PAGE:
An Ode to my Grandmother

A twitter conversation got me thinking about the smartest or most influential people I know and what impact they had on my life. My parents came to mind first and then my grandmother.  Now that I am older I can really appreciate the mark she has left on me.  My grandmother mother to eight children, grandmother to seventeen, great grandmother and great great grandmother to more kids than I am willing to count, is probably one of the smartest people I know.  Life took her on a path that did not include much formal education after the age of fifteen but still she instilled in me things that my two degrees never could.

One of the first lessons I can remember was about being black. I learned this before I was old enough to fully understand it.  Her words when I was about twelve are forever imprinted in my mind.  When I asked her about our family ancestral history, if there were European ancestors, maybe even Native Americans she responded, “You are just black” She told me “Some members of our family may be lighter than others but that is because the slave master was raping his slaves, I don’t see that as anything to be proud of, so you are black, that’s it.”   Let’s just say I had not gotten that far in American History just yet but those are words have stuck with me to this day. Whenever I see the color divisiveness in the black community, I’m grateful that I had a grandmother who broke this down to me a young age, very bluntly might I add but I never forgot it.  Also it made me feel confident in saying I’m black and that in itself is something to be proud of.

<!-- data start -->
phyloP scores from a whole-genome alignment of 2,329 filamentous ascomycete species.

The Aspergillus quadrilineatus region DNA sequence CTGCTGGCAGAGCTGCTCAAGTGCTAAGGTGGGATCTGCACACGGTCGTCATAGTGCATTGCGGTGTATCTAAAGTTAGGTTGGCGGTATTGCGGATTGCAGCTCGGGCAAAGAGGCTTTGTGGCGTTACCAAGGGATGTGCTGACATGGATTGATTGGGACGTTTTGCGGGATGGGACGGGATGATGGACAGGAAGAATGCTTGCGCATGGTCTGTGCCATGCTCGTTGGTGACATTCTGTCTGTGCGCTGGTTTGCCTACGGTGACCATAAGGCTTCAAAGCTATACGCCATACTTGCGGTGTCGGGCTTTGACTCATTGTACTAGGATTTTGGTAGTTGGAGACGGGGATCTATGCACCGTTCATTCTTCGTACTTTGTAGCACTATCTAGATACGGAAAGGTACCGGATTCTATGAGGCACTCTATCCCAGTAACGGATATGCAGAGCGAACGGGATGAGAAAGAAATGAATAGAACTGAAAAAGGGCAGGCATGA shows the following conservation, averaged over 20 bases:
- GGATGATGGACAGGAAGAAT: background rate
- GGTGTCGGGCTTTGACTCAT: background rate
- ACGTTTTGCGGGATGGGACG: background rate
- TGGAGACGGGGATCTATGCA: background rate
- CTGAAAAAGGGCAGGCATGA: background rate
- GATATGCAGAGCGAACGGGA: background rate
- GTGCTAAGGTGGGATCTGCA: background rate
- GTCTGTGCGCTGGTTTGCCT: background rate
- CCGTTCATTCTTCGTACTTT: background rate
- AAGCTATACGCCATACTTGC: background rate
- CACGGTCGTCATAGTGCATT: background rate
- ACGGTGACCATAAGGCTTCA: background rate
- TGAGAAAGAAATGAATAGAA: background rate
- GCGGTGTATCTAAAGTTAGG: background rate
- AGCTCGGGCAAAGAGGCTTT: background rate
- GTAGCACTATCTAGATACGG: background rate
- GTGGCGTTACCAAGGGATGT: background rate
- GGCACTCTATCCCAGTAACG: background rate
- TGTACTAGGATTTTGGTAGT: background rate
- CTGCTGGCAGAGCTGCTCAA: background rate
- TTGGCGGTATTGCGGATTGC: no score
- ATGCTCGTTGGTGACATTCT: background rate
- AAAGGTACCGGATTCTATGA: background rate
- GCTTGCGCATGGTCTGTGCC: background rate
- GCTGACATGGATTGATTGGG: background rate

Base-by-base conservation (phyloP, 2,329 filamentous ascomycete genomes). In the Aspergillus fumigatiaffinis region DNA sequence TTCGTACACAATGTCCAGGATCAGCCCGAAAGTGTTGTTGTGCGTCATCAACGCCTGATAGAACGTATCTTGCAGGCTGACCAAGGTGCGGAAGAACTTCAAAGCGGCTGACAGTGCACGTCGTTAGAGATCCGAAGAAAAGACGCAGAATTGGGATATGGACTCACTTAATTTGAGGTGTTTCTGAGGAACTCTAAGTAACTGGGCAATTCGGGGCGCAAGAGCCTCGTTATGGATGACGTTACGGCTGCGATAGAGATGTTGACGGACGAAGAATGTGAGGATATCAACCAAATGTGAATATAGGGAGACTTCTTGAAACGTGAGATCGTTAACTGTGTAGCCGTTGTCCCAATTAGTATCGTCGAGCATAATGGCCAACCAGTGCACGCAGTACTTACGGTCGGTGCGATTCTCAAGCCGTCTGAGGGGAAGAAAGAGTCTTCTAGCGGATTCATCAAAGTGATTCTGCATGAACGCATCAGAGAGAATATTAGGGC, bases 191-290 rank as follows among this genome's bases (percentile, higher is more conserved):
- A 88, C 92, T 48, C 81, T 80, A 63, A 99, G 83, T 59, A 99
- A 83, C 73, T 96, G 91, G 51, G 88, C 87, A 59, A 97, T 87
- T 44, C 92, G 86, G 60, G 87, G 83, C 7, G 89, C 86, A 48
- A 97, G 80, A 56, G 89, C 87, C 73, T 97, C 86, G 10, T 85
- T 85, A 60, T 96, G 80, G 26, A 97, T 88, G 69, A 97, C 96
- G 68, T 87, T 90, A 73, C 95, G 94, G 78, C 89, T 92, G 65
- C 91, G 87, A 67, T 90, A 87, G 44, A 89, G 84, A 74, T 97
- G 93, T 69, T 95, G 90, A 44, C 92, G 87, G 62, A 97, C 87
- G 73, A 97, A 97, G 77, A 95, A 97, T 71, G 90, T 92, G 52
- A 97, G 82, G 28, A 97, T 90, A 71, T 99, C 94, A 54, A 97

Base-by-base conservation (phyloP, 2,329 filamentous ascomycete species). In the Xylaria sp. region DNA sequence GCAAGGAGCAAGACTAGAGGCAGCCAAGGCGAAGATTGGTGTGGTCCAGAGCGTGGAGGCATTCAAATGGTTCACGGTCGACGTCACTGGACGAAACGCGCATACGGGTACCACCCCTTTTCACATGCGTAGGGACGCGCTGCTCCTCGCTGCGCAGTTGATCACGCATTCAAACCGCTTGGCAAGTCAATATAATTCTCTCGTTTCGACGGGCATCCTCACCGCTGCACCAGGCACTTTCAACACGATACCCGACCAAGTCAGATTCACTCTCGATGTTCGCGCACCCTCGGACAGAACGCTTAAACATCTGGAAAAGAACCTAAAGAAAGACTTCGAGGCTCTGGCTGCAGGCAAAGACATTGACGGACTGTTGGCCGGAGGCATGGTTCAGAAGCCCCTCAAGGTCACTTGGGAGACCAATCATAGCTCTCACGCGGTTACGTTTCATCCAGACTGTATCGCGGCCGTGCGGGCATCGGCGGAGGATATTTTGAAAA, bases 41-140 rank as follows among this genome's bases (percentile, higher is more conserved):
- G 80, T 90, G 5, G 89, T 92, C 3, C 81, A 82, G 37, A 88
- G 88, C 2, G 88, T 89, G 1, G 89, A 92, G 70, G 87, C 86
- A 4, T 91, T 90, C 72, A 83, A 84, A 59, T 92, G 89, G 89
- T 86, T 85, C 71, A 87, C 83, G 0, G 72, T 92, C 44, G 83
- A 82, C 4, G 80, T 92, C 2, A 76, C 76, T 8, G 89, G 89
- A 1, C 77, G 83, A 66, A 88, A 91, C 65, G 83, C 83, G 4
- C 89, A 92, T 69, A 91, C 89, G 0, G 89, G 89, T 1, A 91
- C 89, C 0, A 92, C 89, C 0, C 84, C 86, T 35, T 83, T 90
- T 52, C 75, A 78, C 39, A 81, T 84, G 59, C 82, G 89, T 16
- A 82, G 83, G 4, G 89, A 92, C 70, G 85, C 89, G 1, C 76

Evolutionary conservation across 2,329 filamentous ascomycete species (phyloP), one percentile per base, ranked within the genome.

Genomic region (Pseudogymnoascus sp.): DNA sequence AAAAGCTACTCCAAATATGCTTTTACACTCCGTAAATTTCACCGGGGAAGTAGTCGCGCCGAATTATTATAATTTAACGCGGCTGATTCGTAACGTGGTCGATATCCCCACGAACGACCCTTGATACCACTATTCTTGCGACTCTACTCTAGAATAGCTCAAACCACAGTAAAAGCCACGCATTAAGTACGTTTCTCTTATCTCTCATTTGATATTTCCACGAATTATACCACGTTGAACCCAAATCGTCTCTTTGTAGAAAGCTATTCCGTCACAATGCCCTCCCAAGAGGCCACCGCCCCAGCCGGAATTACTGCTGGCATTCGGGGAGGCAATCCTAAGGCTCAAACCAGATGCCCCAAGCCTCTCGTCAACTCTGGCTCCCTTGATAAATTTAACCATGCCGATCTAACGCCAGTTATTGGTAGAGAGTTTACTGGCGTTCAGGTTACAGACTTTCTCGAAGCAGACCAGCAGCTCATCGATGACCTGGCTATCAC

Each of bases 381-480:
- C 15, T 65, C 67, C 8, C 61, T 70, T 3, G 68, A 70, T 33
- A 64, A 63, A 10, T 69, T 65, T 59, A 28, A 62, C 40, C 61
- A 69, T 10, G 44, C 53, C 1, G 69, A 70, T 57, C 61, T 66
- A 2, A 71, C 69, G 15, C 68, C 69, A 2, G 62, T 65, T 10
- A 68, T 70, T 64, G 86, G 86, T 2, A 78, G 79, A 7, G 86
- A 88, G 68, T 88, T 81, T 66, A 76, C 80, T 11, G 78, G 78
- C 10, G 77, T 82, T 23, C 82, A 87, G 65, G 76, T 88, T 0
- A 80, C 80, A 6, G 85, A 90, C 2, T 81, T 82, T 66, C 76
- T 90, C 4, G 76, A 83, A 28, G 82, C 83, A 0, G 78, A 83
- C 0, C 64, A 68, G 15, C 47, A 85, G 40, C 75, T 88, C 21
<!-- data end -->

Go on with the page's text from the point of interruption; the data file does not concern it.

During these same summers my grandmother spent hours telling me the crazy stories of her childhood and even her parent’s childhood. She imparted on me the mysteries of long lost family members as well. Mysteries that in adulthood I’ve sought to solve doing my own research with some success.  The oral telling of history is how African Americans passed on history for generations and generations. I’m grateful that I got to experience that as a kid.  In college I ended up majoring in History and spent a lot of time in African American history courses.  That summer spent with my grandmother definitely piqued my interest and I cannot imagine that I would have ended up on this path without it.

Then I think about little lessons.  Things such as being strong and independent.  She raised eight kids mostly on her own and worked hard to make sure they had more than she did.  Or having a little fight in you and standing up for yourself when you were  wronged.  Some of her funniest stories are explaining how as a young mother she had to stand up for herself when others tried to walk over her.  Also the value of education formal and informal I would say.  Playing dumb wasn’t considered cute around my grandmother and achievements in education were always praised.  That’s probably another reason why I was never ashamed of being the smart girl. When I look back at all of these lessons it makes me beyond grateful for my grandmother!


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